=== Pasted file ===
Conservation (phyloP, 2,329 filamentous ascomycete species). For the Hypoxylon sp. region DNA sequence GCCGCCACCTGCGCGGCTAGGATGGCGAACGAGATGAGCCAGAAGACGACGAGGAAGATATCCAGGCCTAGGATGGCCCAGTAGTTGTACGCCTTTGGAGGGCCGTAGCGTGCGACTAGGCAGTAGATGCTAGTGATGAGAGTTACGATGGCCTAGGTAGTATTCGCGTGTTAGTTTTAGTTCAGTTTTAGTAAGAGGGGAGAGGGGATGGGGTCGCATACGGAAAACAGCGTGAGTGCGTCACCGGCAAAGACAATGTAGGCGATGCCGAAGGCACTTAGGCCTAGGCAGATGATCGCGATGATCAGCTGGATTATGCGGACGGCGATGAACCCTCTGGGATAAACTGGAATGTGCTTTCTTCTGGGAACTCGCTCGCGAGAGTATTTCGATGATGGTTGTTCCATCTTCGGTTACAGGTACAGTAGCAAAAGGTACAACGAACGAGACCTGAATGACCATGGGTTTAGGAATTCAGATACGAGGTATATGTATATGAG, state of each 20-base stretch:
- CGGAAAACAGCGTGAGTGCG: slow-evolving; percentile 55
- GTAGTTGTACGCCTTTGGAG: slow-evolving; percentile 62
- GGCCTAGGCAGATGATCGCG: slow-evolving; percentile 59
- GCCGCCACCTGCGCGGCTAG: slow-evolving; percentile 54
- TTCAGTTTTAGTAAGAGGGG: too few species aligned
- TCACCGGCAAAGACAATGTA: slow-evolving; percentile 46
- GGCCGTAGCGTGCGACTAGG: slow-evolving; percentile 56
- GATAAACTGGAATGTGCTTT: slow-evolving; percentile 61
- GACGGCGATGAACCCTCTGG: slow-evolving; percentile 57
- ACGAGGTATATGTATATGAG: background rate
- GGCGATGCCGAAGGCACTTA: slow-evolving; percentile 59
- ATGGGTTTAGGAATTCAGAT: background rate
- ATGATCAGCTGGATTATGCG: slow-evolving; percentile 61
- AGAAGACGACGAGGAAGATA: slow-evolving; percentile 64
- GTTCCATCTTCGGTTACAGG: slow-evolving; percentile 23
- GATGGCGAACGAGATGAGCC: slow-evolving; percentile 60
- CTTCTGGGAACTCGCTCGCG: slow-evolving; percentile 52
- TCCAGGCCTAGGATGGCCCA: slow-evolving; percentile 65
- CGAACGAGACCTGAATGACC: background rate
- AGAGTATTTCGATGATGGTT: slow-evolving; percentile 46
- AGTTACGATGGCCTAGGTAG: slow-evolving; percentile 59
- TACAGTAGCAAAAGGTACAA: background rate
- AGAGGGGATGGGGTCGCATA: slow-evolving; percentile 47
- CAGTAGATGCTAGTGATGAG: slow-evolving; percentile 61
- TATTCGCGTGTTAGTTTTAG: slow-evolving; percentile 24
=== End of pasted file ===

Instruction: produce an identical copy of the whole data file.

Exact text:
Conservation (phyloP, 2,329 filamentous ascomycete species). For the Hypoxylon sp. region DNA sequence GCCGCCACCTGCGCGGCTAGGATGGCGAACGAGATGAGCCAGAAGACGACGAGGAAGATATCCAGGCCTAGGATGGCCCAGTAGTTGTACGCCTTTGGAGGGCCGTAGCGTGCGACTAGGCAGTAGATGCTAGTGATGAGAGTTACGATGGCCTAGGTAGTATTCGCGTGTTAGTTTTAGTTCAGTTTTAGTAAGAGGGGAGAGGGGATGGGGTCGCATACGGAAAACAGCGTGAGTGCGTCACCGGCAAAGACAATGTAGGCGATGCCGAAGGCACTTAGGCCTAGGCAGATGATCGCGATGATCAGCTGGATTATGCGGACGGCGATGAACCCTCTGGGATAAACTGGAATGTGCTTTCTTCTGGGAACTCGCTCGCGAGAGTATTTCGATGATGGTTGTTCCATCTTCGGTTACAGGTACAGTAGCAAAAGGTACAACGAACGAGACCTGAATGACCATGGGTTTAGGAATTCAGATACGAGGTATATGTATATGAG, state of each 20-base stretch:
- CGGAAAACAGCGTGAGTGCG: slow-evolving; percentile 55
- GTAGTTGTACGCCTTTGGAG: slow-evolving; percentile 62
- GGCCTAGGCAGATGATCGCG: slow-evolving; percentile 59
- GCCGCCACCTGCGCGGCTAG: slow-evolving; percentile 54
- TTCAGTTTTAGTAAGAGGGG: too few species aligned
- TCACCGGCAAAGACAATGTA: slow-evolving; percentile 46
- GGCCGTAGCGTGCGACTAGG: slow-evolving; percentile 56
- GATAAACTGGAATGTGCTTT: slow-evolving; percentile 61
- GACGGCGATGAACCCTCTGG: slow-evolving; percentile 57
- ACGAGGTATATGTATATGAG: background rate
- GGCGATGCCGAAGGCACTTA: slow-evolving; percentile 59
- ATGGGTTTAGGAATTCAGAT: background rate
- ATGATCAGCTGGATTATGCG: slow-evolving; percentile 61
- AGAAGACGACGAGGAAGATA: slow-evolving; percentile 64
- GTTCCATCTTCGGTTACAGG: slow-evolving; percentile 23
- GATGGCGAACGAGATGAGCC: slow-evolving; percentile 60
- CTTCTGGGAACTCGCTCGCG: slow-evolving; percentile 52
- TCCAGGCCTAGGATGGCCCA: slow-evolving; percentile 65
- CGAACGAGACCTGAATGACC: background rate
- AGAGTATTTCGATGATGGTT: slow-evolving; percentile 46
- AGTTACGATGGCCTAGGTAG: slow-evolving; percentile 59
- TACAGTAGCAAAAGGTACAA: background rate
- AGAGGGGATGGGGTCGCATA: slow-evolving; percentile 47
- CAGTAGATGCTAGTGATGAG: slow-evolving; percentile 61
- TATTCGCGTGTTAGTTTTAG: slow-evolving; percentile 24